Noninvasive prediction of tumor response to gemcitabine using MRI

Noninvasive prediction of tumor response to gemcitabine using MRI


The prediction of tumor response to chemotherapy can be achieved by elucidating the efficiency of drug delivery to the targeted tumor cells, and the effectiveness of the delivered drug to be activated and act on tumor cells. A non-invasive means that can answer these questions is essential for designing efficient and personalized therapy, and is especially crucial to improve the efficacy of treating pancreatic ductal adenocarcinoma (PDAC), one of the most lethal human malignancies. In the present study, we propose to develop a highly translatable MRI technology to answer the two questions mentioned above in the gemcitabine treatment of PADC, and hence to predict tumor responses. In particular, Our approach is based on a so-called Chemical Exchange Saturation Transfer (CEST) MRI contrast mechanism, by which drugs are imaged directly by their inherently carried exchangeable protons (OH, NH or NH2), at a detectability comparable to that for Gd-based agents. Formulated on the basis of our preliminary results, we hypothesize that agents that contain cytosine and cytidine, for instance gemcitabine, can be detected using CEST MRI, namely cytCEST. We anticipate our approach can be used to predict tumor response to the gemcitabine treatment by assessing the accumulation, biodistribution and retention of the drug in the tumor, without the need for imaging tags or additional agents. To achieve our goal, we will first optimize and validate the cytCEST MRI detection of tumor uptake and biodistribution of gemcitabine. Then we will develop cytCEST MRI as an effective means to detect the activity of deoxycytidine kinase (dCK), one of the most important drug-resistance-related enzymes. Finally the potential of cytCEST MRI to predict the response of pancreatic tumors to therapy will be examined on the treatment in KPC genetically engineered mouse models using three different gemcitabine-based treatments. Successful completion of this project will result in an imaging tool for the prediction of tumor response to gemcitabine using the drug or its analog deoxycytidine directly as the imaging agent, namely label-free because no chemical-modification is needed. It is expected that such a label-free approach can be rapidly translated to the clinic, allowing clinicians to stratify patients prior to (or immediately after) the administration of gemcitabine or other cytosine- or cytidine-based chemotherapeutic drugs and to choose the personalized treatment plan for each group of patients.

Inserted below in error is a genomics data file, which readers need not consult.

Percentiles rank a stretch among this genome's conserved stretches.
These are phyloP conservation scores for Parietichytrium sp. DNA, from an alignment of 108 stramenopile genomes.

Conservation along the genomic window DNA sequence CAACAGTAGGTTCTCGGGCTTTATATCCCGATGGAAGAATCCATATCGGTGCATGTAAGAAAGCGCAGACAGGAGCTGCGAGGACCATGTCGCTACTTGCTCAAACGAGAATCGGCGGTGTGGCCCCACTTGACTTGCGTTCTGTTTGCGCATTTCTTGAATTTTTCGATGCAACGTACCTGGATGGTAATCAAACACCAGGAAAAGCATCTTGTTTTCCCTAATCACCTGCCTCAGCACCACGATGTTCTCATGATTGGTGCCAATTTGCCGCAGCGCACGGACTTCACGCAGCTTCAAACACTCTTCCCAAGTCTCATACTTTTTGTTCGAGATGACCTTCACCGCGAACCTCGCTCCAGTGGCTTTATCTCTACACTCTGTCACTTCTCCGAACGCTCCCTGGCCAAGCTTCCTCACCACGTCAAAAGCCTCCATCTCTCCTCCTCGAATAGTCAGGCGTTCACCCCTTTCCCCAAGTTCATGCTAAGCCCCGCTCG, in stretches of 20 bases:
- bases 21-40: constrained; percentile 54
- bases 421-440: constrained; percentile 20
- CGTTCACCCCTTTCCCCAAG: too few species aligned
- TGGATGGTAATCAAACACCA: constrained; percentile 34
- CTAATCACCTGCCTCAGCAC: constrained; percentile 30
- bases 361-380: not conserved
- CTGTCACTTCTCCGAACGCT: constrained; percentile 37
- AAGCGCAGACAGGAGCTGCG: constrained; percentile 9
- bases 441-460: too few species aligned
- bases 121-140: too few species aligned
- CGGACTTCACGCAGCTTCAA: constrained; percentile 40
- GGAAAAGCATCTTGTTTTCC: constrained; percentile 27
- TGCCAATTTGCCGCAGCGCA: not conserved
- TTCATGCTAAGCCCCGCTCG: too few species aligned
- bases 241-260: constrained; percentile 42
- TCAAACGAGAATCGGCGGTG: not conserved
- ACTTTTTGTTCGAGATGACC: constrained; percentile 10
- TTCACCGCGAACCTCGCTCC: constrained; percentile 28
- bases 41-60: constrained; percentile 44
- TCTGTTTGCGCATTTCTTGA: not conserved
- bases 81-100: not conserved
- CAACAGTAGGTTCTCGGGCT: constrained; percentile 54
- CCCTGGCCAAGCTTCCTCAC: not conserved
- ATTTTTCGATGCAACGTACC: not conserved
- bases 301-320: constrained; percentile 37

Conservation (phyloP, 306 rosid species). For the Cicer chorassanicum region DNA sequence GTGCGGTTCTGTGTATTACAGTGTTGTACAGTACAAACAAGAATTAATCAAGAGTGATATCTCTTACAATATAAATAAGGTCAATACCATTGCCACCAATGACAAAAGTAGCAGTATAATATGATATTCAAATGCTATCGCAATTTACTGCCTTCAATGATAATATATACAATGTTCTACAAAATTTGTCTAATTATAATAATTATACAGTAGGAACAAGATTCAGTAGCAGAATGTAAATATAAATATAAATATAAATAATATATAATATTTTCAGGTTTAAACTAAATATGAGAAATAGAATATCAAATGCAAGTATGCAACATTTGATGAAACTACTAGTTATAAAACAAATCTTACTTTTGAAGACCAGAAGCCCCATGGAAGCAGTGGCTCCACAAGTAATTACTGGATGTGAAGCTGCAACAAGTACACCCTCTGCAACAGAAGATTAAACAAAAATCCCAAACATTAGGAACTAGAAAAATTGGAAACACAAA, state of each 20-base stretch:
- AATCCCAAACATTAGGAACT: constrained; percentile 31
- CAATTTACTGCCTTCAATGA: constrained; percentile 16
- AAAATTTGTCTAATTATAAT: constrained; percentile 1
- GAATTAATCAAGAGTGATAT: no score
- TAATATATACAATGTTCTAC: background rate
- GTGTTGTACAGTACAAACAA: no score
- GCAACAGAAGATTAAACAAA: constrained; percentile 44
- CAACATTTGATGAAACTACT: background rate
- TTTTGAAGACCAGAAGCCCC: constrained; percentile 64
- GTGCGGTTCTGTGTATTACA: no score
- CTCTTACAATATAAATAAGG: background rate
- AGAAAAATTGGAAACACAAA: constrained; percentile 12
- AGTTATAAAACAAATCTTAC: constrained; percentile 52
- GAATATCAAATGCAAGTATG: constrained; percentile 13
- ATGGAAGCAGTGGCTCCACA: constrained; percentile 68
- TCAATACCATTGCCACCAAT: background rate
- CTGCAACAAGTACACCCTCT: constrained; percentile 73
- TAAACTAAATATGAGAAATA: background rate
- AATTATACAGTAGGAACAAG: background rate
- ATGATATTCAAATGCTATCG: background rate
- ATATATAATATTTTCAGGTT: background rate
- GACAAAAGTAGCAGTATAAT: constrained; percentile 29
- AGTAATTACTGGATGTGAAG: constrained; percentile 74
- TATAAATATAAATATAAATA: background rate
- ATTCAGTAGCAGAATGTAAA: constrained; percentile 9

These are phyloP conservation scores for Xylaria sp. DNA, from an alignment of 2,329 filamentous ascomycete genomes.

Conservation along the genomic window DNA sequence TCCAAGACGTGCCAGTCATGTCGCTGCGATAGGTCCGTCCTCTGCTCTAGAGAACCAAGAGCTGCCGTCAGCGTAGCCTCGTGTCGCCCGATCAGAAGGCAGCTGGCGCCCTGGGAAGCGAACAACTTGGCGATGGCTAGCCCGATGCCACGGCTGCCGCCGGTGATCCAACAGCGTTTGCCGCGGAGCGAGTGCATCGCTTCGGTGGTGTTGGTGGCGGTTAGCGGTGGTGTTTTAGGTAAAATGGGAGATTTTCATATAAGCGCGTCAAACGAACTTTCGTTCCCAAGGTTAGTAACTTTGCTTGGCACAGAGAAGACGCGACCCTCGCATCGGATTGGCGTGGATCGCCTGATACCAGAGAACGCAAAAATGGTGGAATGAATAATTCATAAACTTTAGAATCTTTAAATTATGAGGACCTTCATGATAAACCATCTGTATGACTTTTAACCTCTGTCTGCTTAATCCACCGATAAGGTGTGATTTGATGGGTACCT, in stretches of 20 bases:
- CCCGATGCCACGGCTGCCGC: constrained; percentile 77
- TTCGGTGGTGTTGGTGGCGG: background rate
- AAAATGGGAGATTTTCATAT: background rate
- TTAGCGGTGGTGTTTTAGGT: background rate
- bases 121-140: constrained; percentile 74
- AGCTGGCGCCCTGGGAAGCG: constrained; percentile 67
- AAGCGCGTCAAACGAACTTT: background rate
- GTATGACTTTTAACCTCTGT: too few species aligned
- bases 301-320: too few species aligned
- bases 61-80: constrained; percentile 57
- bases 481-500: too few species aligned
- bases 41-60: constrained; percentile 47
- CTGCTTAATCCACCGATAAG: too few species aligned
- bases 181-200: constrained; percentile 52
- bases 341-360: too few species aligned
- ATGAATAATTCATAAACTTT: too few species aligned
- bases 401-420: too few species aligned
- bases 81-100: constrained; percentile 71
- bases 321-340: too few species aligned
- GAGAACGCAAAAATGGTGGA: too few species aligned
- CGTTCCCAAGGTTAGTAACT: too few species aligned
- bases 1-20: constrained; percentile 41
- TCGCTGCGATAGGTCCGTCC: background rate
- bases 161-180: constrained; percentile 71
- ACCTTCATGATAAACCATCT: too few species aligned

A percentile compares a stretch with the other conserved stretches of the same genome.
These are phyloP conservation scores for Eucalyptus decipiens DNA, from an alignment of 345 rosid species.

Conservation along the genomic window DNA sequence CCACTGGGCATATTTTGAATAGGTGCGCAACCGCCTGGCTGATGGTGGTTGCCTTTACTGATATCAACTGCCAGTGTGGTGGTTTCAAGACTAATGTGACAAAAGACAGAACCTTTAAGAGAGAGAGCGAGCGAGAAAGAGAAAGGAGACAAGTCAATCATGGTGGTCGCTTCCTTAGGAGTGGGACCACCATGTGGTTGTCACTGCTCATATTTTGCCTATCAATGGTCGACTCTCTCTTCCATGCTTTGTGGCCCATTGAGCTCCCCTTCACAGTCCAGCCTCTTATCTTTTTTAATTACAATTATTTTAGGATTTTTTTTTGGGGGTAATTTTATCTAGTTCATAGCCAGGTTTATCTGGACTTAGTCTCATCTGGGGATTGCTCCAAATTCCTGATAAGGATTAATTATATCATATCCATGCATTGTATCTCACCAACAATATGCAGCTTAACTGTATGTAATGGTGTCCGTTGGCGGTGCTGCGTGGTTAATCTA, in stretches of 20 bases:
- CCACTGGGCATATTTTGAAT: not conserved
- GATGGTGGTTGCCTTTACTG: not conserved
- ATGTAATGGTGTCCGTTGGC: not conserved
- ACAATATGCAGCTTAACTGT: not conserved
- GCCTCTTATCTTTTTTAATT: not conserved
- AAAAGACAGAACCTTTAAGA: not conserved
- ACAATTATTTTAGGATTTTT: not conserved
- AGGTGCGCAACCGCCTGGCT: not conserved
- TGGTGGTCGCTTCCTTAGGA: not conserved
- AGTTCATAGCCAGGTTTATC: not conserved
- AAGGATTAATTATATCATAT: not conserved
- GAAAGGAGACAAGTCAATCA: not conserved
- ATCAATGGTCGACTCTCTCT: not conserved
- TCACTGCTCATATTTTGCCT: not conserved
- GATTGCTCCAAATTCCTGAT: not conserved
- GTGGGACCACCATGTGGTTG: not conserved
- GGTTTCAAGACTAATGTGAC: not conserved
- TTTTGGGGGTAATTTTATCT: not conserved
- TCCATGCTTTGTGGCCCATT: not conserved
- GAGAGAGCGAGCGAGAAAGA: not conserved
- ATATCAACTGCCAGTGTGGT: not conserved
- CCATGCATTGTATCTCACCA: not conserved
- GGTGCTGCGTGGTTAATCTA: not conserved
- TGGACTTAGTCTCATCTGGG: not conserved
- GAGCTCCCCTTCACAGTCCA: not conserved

Public Health Relevance

The project is relevant to public health because it is expected to result in a highly translatable medical imaging technology for non-invasively and early predicting the response of tumors, for instance pancreatic ductal adenocarcinoma (PDAC), to a gemcitabine-based chemotherapy. This proposed technology directly detect gemcitabine or its analog deoxycytidine using a technique called chemical exchange saturation transfer (CEST), without the need for extra chemical-, paramagnetic-, or radioactive- imaging labeling. It is expected that the proposed label-free approach, once established, can be rapidly translated to the clinic, allowing clinicians to stratify patients prior to (or immediately after) the administration of gemcitabine or other cytidine-based chemotherapeutic drug and to choose an appropriate treatment plan in the manner of personalized medicine.


Bar-Shir A, Liu G, Greenberg MM, Bulte JW, Gilad AA. “Synthesis of a probe for monitoring HSV1-tk reporter gene expression using chemical exchange saturation transfer MRI.” Nat Protoc. 2013 Dec;8(12):2380-91. doi: 10.1038/nprot.2013.140. Epub 2013 Oct 31.
Bar-Shir A, Liu G, Chan KW, Oskolkov N, Song X, Yadav NN, Walczak P, McMahon MT, van Zijl PC, Bulte JW, Gilad AA. “Human protamine-1 as an MRI reporter gene based on chemical exchange.” ACS Chem Biol. 2013 Oct 25. [Epub ahead of print].
Liu G, Bettegowda C, Qiao Y, Staedtke V, Chan KW, Bai R, Li Y, Riggins GJ, Kinzler KW, Bulte JW, McMahon MT, Gilad AA, Vogelstein B, Zhou S, van Zijl PC. “Noninvasive imaging of infection after treatment with tumor-homing bacteria using Chemical Exchange Saturation Transfer (CEST) MRI.” Magn Reson Med. 2013 Dec;70(6):1690-8. doi: 10.1002/mrm.24955. Epub 2013 Oct 7.
Bar-Shir A, Gilad AA, Chan KW, Liu G, van Zijl PC, Bulte JW, McMahon MT. “Metal ion sensing using ion chemical exchange saturation transfer 19F magnetic resonance imaging.” J Am Chem Soc. 2013 Aug 21;135(33):12164-7. doi: 10.1021/ja403542g. Epub 2013 Aug 6.
Yang X, Song X, Li Y, Liu G, Ray Banerjee S, Pomper MG, McMahon MT. “Salicylic acid and analogues as diaCEST MRI contrast agents with highly shifted exchangeable proton frequencies.” Angew Chem Int Ed Engl. 2013 Jul 29;52(31):8116-9. doi: 10.1002/anie.201302764. Epub 2013 Jun 21. No abstract available.

Research summary

Liu Group’s current research projects focus on the development and applications of a novel MRI technique, chemical exchange saturation transfer (CEST). His team is currently developing a variety of nanoparticle-based CEST imaging probes with low toxicity, high sensitivity and high specificity, and exploring the biomedical applications of these new imaging probes. In addition, the team is also interested in exploring the biomedical uses of endogenous CEST contrast; one of their ongoing projects examines the use of the endogenous CEST MRI signal of bacterial organisms to detect and monitor bacterial infection in rodent models.